As with most other spaces set up for large public gatherings, museums and galleries across the U.S. and around the world are closed as we deal with the spread of the coronavirus. That’s forced curators and IT staffers to find creative solutions to share knowledge with their audiences via museum technology and the internet.
It’s meant the museum and gallery experience has gone primarily from an in-person endeavor to one that’s primarily online, meaning more reading and looking at photos and videos of these relics.
Mad Systems founder Maris Ensing, whose AV integration business works in many museums and galleries, says the sudden shift because of the COVID-19 pandemic hasn’t had much of an effect on his company yet, but he expects there will be a long-term change in how museums deliver their content.
He’s been impressed with how quickly most museums have been able to shift their focus to beefing up their online offerings in the wake of the worldwide virus and says that’s a credit to planning ahead for situations just like this one, even though it’s not something anyone could have ever envisioned.
“All these museums have clearly in the past done a lot of this prep work,” says Ensing.
“They’ve advanced their plans to make sure they remain relevant. It gives parents and caregivers an opportunity to make sure they can take a break and still show them something educational but isn’t dry lessons.
“I’m glad museums have changed their efforts to make sure they get as much online as possible as quickly as possible,” he says.
AV integrators don’t often play much of a role in developing the content for museum websites, meaning the shift to online galleries isn’t much of a factor for Mad Systems or any other AV integrator. It’s usually driven by in-house museum IT teams, says Ensing.
“It’s something they’ve partly had in place and put some additional urgency on now,” he says. “It really comes down to museums telling their stories and having media of their assets.”
Museum technology requests still coming in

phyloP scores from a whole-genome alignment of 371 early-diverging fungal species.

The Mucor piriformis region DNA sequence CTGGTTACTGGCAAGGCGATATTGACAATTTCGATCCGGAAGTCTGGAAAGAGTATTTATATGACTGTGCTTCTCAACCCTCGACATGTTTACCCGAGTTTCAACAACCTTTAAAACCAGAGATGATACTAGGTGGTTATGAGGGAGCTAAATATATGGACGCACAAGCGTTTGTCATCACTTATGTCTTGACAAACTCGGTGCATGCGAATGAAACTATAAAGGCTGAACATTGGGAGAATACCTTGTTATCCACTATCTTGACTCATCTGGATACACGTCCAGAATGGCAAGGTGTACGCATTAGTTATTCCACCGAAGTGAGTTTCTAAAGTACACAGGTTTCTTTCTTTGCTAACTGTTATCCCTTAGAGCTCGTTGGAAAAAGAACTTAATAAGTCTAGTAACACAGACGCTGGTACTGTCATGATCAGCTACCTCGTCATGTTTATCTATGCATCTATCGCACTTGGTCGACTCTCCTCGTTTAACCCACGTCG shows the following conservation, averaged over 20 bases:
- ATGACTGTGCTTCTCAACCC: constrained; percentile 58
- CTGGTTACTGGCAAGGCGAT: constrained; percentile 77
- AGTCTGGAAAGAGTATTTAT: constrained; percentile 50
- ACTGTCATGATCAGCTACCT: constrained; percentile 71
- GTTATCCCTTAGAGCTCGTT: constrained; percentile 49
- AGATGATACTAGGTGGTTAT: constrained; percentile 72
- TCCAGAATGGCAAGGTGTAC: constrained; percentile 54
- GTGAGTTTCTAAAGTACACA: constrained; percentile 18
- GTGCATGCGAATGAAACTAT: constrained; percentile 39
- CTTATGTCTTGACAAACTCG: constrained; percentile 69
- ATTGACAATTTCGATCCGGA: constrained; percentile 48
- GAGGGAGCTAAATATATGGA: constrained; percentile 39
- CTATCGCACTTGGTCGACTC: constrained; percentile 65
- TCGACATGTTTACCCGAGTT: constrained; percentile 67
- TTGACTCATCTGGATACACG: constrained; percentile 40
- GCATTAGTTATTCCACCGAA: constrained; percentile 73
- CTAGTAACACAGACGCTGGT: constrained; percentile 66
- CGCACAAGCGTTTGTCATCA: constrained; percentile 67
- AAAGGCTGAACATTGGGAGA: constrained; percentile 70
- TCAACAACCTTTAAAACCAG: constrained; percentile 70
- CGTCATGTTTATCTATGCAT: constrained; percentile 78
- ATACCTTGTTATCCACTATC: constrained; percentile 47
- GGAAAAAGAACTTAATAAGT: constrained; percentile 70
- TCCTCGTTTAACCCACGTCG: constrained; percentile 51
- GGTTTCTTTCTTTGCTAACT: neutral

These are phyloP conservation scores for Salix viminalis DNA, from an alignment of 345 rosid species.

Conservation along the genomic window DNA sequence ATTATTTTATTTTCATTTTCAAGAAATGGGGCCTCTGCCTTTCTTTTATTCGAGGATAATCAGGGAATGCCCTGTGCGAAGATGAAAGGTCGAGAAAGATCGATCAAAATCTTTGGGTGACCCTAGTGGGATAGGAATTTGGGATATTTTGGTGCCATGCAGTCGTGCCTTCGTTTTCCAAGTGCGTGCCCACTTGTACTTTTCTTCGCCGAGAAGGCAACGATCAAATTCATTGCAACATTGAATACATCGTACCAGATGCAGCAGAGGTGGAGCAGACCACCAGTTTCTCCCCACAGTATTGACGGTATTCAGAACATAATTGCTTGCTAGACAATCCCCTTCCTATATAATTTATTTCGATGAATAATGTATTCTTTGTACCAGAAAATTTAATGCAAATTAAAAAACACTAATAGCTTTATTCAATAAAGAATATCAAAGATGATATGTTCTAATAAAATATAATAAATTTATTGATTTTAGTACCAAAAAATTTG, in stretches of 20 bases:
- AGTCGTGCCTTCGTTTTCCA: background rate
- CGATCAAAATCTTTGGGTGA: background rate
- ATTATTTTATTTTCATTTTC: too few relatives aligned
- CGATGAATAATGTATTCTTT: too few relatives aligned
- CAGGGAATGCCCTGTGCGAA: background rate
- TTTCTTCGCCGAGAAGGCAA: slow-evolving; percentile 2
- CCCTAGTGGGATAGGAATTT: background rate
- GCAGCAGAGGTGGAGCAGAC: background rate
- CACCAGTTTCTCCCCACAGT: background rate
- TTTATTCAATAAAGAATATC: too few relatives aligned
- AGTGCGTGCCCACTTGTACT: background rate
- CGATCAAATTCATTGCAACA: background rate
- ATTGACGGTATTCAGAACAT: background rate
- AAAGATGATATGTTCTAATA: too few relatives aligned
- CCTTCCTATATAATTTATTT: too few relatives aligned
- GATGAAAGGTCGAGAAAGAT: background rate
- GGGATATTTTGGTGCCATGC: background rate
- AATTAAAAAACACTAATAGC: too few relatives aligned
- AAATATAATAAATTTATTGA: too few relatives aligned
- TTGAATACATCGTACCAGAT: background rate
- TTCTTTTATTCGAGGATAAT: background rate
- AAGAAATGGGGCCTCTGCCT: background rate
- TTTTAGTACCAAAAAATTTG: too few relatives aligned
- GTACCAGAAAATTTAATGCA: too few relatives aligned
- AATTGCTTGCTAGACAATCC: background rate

Most of Mad Systems’ projects are moving forward, says Ensing, and the company still has plenty of requests for proposals coming in despite the coronavirus situation forcing many industries to slow down or cancel much of their work.
Mechanical work and rack building has certainly slowed down during the pandemic, says Ensing, who isn’t sure when his AV teams will be cleared to work inside museums and galleries again.
“I don’t want to put anyone in the position where they have to leave their families and potentially expose themselves to anything,” he says.
“There will be a point at which museums might still be closed and because they’ve been closed for a while, they will be safe places to work,” says Ensing. “There will be opportunities for people to start to revamp work and adding some interactives or doing maintenance work.
“That could be done safely without risking anyone’s health,” he says.
VR advancement may suffer
Ensing doesn’t see the shift to online-only museum experiences to be enough to keep people away when it’s safe to return to museums, although he does expect some people to be less interested in some of the VR experiences that require sharing headsets with strangers or even family members.
“This will be a good stimulus for people to see something they can’t get at home,” he says. “The real presence of real artifacts, real interactives and real experiences is not something that’s replaceable by putting things in the virtual world.
“I see this as a welcome addition. I have no concern museums will lose any relevance, if anything this will make them more relevant,” says Ensing.
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